Current plans, still in the making, call for GPTX to hold a candidate recruiting drive and workshop in the DFW area during the weekend of 30 September 2017. If that workshop is successful, we will take it on the road to other metropolitan areas in Texas.
An "Actual Campaign"?
What does an "actual campaign" entail, you might ask? My criteria would include, but not be limited to the following.
- active fundraising
- assembling a campaign team
- pursuing endorsements from progressive groups that endorse partisan candidates
- committing to meet all deadlines for financial reporting obligations (very important!)
- earnestly helping GPTX regain ballot access for 2018 (and possibly beyond)
- dressing as a candidate at campaign appearances
The last item does not necessarily imply business garb. Business casual, such as the dreaded campaign polo shirt and slacks, is sufficient. Some kind of costumery—toga, sari, mariachi outfit, Forest Green Rovers jersey—that makes you stand out is sufficient. After all, we are the Greens, and we do things differently. T-shirt, shorts, and Birkenstocks just won't do.
These criteria represent a major shift from previous election cycles, such as 2012, in which we encouraged Greens to "Occupy the Ballot." It didn't matter whether people who signed up to be candidates even bothered to campaign actively, we just needed as many names as we could get. In 2014, that strategy led us to nominate Brandon Parmer for governor; we never heard from Mr. Parmer thereafter. It certainly wasn't the first time a ghost received 18,000 votes in Texas. It still proved less of an embarrassment than Wendy Davis's ignominious defeat that year (or 20 (very) straight years of statewide dominance by the God & Guns Party).
For 2018, the consensus among Texas Greens seems to be in favor of quality of quantity. We would still like to have candidates for all 165 available seats in the Texas Legislature, for example, but we'd prefer three-dimensional candidate over mere names.
If the Green Party wants collectively to be taken seriously, at any level, it needs to field candidates who take the process seriously—or at least the ideals of representative democracy. Even Scott Trimble could be said to have taken the process seriously in 2016, despite his pleas for the people of District 35 not to vote for anyone, including himself, because our electoral system is rotten from top to bottom. Trimble was at least out in public, bringing that rot to the public's attention.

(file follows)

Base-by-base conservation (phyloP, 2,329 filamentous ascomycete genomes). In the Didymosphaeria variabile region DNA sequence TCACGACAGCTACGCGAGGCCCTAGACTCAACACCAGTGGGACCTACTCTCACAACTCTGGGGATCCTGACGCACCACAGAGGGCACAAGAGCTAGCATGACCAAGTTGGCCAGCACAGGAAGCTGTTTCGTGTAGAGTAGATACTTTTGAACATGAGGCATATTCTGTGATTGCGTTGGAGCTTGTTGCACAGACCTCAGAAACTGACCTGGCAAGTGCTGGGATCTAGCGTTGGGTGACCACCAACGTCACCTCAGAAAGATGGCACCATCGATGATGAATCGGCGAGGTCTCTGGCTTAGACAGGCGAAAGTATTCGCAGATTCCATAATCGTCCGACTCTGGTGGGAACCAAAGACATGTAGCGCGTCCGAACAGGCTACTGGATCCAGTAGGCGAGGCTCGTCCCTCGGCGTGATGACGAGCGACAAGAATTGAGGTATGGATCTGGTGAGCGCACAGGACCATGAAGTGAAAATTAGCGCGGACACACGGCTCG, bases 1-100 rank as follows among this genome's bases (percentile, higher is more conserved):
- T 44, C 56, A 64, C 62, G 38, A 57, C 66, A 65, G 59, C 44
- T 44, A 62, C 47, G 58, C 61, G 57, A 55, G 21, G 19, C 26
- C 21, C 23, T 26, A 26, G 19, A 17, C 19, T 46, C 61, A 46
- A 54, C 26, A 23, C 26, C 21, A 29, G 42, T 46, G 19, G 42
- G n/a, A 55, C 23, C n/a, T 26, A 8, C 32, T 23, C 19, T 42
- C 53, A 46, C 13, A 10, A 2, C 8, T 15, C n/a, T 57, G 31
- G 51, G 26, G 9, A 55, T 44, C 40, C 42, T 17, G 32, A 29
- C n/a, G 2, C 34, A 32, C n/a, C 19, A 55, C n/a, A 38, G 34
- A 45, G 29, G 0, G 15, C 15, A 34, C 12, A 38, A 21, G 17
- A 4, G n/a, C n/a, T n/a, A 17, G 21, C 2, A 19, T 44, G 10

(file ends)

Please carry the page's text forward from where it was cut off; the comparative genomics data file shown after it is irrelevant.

Why Run with a Dysfunctional Party?
In recent posts here, I have highlighted several ways in which the Green Party is divided. That division appears at the national level, at the state level in Texas, and at the county level in Harris County. I will not speak for other states or counties. There is internal strife over matters of great and little importance. Some of that strife produces some rather caustic dialog, even among comrades who have known and appreciated each other for a decade or more.
So why on Gore's warming earth should any sensible person run for public office in Texas as a Green?
- It is possible to run an effective campaign with only minimal interaction with the county or state Party. There will be a campaign coordinating committee, or other candidate outreach people, with whom you can interface without having to attend those monthly General Membership meetings.
- If you run a strong campaign, you may gain enough influence within the Party to convince insiders to quit their sniping and backbiting, and to focus on the business of electoral politics.
- If the Party does not regain ballot access in 2018, your campaign is effectively over in June, and you can go back to your regular life.
For those considering a bid for public office in Texas, the filing period for candidacy is from mid-November to mid-December of this year. The absolute deadline for filing a notarized form with your county or state Party co-chairs is 11 December 2017.
All prospective candidates should read the rules on the Secretary of State's website, and then read them again. Start here. Prospective Green candidates will find this page absolutely essential, seeing as GPTX lost its ballot line last year.
It is also very helpful to understand that the Democratic Party in this state has a history of working to thwart progressive parties and candidates, not just Greens, by various means. This happens behind the scenes through the moneyed establishment, and it happens at street level through rank-and-file Democrats. Be ready to respond to the harassment from Democrats, some of whom might be cherished friends, who still believe that their party can win statewide office and a majority in the Legislature during their lifetimes just be being less hideous than the GOP.